How is QOF pay calculated?
Practices can earn a maximum of 1,000 points across domains for clinical, organisational, patient experience and additional services under the QOF 2012/13. Practices will earn on average £133.76 per point achieved, and in total this makes up about 25% of practice income. The values differ in Scotland, Wales and Northern Ireland. NICE estimates that the QOF costs the NHS about £1bn per year in England, or 15% of the primary care budget.
In the clinical domain, the pay-per-point value is modified by the prevalence of each disease among the population. A prevalence ‘factor’ is calculated for each disease area, which is a ratio of the practice prevalence compared to the national mean. The prevalence factor adjusts earnings so that practices with a high prevalence of disease are paid more because of the implied greater workload to earn points.
Is the QOF effective?
Numerous studies have appraised the QOF since its inception in 2004/5. The consensus is that incentivising GPs to focus on a particular aspect of care leads to rapidly improved outcomes in that area.
A BMJ in 2011 found that the introduction of the QOF led to ‘substantial’ improvements in quality of care. However, the study found such improvements are specific to the incentivised activity and may be at the expense of non-incentivised care.
Research in the British Journal of General Practice also raised concerns that routine embedding of QOF depression questionnaires may encourage a ‘medicine by numbers’ approach, negatively affecting consultations. Another BMJ study from January 2011 suggested QOF indicators to manage patients’ BP have made ‘no discernible difference’ to improving care and patient outcomes.
However, there is little doubt that in the targeted areas, it has standardised high quality care across the country. Wiltshire GP Dr Gavin Jamie wrote in 2011 that the BMJ study shows the QOF does exactly what it is supposed to: incentivise care in particular areas, and nothing more. This is a fair summary of where QOF excels.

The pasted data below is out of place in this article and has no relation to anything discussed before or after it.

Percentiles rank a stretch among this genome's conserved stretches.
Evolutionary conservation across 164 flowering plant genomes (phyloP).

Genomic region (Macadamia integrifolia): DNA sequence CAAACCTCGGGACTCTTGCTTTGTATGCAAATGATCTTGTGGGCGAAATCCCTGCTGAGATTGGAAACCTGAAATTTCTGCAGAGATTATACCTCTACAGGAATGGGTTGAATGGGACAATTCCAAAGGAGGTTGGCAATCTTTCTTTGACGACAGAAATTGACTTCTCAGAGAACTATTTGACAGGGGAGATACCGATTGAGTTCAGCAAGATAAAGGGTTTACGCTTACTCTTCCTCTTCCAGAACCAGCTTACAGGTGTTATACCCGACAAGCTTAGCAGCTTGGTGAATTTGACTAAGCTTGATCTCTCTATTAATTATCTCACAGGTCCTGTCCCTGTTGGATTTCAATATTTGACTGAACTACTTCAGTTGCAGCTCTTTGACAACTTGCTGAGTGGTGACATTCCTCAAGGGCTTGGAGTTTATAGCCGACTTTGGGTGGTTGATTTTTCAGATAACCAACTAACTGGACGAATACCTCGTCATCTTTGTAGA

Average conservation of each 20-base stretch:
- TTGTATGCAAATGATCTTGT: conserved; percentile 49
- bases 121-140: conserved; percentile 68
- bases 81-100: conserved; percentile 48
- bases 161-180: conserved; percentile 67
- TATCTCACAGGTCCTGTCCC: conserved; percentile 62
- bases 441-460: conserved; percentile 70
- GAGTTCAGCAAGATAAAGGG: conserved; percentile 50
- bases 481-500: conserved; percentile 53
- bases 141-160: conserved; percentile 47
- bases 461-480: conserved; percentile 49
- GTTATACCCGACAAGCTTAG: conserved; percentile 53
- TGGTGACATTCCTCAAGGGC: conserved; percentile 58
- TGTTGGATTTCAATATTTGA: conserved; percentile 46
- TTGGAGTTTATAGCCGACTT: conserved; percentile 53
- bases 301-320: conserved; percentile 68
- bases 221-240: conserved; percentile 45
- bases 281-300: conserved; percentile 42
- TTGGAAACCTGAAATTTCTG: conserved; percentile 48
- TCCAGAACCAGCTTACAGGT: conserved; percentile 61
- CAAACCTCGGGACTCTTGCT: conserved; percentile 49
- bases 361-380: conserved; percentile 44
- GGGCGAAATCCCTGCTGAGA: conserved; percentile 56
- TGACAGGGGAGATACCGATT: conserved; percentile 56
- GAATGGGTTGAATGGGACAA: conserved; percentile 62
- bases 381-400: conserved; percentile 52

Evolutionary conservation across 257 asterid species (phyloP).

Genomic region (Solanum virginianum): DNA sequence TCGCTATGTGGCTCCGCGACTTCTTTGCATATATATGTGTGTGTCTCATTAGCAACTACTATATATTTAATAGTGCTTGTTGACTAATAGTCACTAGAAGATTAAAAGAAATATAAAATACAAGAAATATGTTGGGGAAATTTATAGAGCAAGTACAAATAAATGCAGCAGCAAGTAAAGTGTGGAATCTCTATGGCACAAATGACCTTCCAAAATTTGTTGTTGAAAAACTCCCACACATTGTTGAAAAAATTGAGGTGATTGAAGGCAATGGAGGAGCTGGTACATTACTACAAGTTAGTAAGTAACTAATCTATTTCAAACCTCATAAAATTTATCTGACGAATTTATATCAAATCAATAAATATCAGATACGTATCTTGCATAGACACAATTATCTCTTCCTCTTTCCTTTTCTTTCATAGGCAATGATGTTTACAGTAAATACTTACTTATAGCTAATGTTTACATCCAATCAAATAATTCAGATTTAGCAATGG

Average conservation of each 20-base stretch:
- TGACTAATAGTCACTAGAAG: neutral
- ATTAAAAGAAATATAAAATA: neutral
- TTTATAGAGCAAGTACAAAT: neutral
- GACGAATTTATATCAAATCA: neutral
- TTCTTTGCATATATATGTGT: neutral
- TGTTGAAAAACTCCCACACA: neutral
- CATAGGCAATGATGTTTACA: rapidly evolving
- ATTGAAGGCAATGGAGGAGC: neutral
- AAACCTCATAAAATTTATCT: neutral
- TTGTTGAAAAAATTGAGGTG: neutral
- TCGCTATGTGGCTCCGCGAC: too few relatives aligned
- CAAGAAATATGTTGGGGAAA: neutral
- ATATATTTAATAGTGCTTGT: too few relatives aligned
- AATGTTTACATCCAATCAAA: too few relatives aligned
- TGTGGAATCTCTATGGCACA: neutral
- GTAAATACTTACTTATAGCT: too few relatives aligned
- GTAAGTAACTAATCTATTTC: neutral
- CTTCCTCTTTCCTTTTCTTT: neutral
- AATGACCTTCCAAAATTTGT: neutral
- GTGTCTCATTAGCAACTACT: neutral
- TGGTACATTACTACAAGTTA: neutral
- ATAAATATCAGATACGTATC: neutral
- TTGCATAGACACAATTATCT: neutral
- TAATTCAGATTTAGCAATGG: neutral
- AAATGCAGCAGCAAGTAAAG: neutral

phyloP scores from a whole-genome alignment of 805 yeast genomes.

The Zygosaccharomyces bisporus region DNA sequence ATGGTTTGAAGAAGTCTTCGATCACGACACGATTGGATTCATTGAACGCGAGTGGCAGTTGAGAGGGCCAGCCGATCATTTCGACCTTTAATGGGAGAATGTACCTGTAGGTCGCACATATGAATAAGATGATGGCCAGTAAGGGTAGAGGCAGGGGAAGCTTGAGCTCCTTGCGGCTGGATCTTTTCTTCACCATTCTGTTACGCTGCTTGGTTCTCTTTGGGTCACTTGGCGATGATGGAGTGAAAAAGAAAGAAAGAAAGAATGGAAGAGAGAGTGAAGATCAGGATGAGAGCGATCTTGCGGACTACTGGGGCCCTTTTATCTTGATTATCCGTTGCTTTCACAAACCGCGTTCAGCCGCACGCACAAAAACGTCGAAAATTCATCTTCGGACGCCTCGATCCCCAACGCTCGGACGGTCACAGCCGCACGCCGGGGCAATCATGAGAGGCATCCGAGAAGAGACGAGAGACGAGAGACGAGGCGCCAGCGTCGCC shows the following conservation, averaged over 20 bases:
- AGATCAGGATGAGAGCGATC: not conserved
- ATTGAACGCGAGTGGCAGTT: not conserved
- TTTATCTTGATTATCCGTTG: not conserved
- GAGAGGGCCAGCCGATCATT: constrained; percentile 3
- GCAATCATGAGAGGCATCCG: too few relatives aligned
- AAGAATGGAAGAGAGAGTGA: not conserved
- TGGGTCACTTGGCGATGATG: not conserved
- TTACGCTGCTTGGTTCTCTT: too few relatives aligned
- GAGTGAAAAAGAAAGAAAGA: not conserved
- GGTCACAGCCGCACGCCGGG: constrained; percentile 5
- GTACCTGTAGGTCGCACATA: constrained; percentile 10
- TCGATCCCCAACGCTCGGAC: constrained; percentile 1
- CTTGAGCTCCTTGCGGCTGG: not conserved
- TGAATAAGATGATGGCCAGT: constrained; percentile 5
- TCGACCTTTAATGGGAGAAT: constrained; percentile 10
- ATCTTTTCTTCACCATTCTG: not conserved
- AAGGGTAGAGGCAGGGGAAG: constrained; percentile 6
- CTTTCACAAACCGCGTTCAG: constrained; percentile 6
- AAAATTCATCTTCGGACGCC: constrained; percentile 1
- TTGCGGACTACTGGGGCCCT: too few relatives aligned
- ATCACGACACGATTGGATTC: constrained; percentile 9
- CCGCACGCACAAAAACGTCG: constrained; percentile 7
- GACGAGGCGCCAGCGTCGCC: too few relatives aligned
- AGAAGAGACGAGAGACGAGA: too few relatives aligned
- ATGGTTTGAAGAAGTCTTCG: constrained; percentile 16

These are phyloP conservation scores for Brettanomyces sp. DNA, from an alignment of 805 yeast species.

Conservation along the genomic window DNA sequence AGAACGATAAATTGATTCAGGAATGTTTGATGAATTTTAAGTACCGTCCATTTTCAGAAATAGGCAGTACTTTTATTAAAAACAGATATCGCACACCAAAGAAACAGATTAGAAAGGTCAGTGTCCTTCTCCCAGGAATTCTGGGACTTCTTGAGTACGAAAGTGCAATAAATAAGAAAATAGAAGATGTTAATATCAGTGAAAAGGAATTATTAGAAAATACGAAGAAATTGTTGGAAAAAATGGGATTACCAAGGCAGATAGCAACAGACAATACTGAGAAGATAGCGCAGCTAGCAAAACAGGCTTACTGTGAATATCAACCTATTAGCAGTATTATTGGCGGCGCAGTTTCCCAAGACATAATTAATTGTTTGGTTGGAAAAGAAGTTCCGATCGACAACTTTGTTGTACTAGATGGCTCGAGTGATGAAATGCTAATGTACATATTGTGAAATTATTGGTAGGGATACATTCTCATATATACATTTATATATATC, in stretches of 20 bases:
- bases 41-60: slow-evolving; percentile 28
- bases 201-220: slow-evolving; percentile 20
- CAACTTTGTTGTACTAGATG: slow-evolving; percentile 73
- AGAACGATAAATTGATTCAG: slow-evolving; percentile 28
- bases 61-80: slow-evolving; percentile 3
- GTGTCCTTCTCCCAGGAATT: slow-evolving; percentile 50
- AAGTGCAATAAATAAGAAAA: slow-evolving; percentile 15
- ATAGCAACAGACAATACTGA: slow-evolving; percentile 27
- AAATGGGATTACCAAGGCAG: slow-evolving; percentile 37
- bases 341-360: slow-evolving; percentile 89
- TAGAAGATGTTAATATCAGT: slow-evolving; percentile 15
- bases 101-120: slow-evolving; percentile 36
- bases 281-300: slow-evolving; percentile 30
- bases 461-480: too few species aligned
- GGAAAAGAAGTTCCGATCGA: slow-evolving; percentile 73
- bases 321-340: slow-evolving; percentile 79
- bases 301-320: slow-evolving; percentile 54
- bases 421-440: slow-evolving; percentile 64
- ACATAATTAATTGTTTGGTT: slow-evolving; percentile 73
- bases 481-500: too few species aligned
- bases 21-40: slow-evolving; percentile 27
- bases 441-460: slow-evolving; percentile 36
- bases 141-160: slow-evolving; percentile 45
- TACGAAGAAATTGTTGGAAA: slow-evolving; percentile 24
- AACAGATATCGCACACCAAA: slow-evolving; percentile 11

GPC chairman Dr Laurence Buckman has vigorously defended the framework. He argues it is more than just an incentive scheme because it supports previously unfunded work to reduce health inequalities. He says: ‘We expect the true gains will be seen in the long term as more evidence becomes available.’
What’s new in 2012/13?
The big news about the 2012/13 GP contract was the continued freeze on pay. The only uplift in the whole GP contract came through a 0.5% rise, applied by raising the value of each point by £3. This means a practice with an average list size and average prevalence could earn an extra £3,250 for achieving the 1,000 QOF points available. This enabled practices to give staff earning less than £21,000 a year a pay rise of £250.
But practices are faced with harder targets to hit, after NICE recommended raising the thresholds of many indicators.
Payments per weighted patient through the global sum will rise by 8p, from £64.59 to £64.67, because around £1 million will be redirected from an osteoporosis directed enhanced service that has been scrapped.
Two indicators for CHD and AF were retired, along with prescribing indicators included in the 'quality and productivity' (QP) targets added to QOF in 2011/12. The indicators dropped were: CHD13, AF4, QP1, QP2, QP3, QP4 and QP5.
The retired QP prescribing indicators were replaced with targets for reducing A&E attendances, worth 31 points.
New clinical indicators came in for AF, smoking, peripheral arterial disease and osteoporosis. The value of indicators for BP, smoking, CKD and diabetes were cut by 26 points. Affected indicators are BP4, BP5, CKD2, DM2, DM22, smoking 3 and smoking 4.
All indicators with lower thresholds currently 40-90% have been raised to 50-90% and lower thresholds raised to 45% for indicators currently with an upper threshold between 70-85%.
Upper thresholds have changed for indicators CHD6, CHD10, PP1, PP2, HF4, STROKE6, STROKE8, DM17, DM31, COPD10 and CKD5, and lower and upper threshold changes for BP5, MH10 and DEM2.
As a result, practice workload is set to rise this year as 'retired' indicators must still be delivered, points are stripped from indicators that remain, and thresholds for achieving QOF points are pushed up.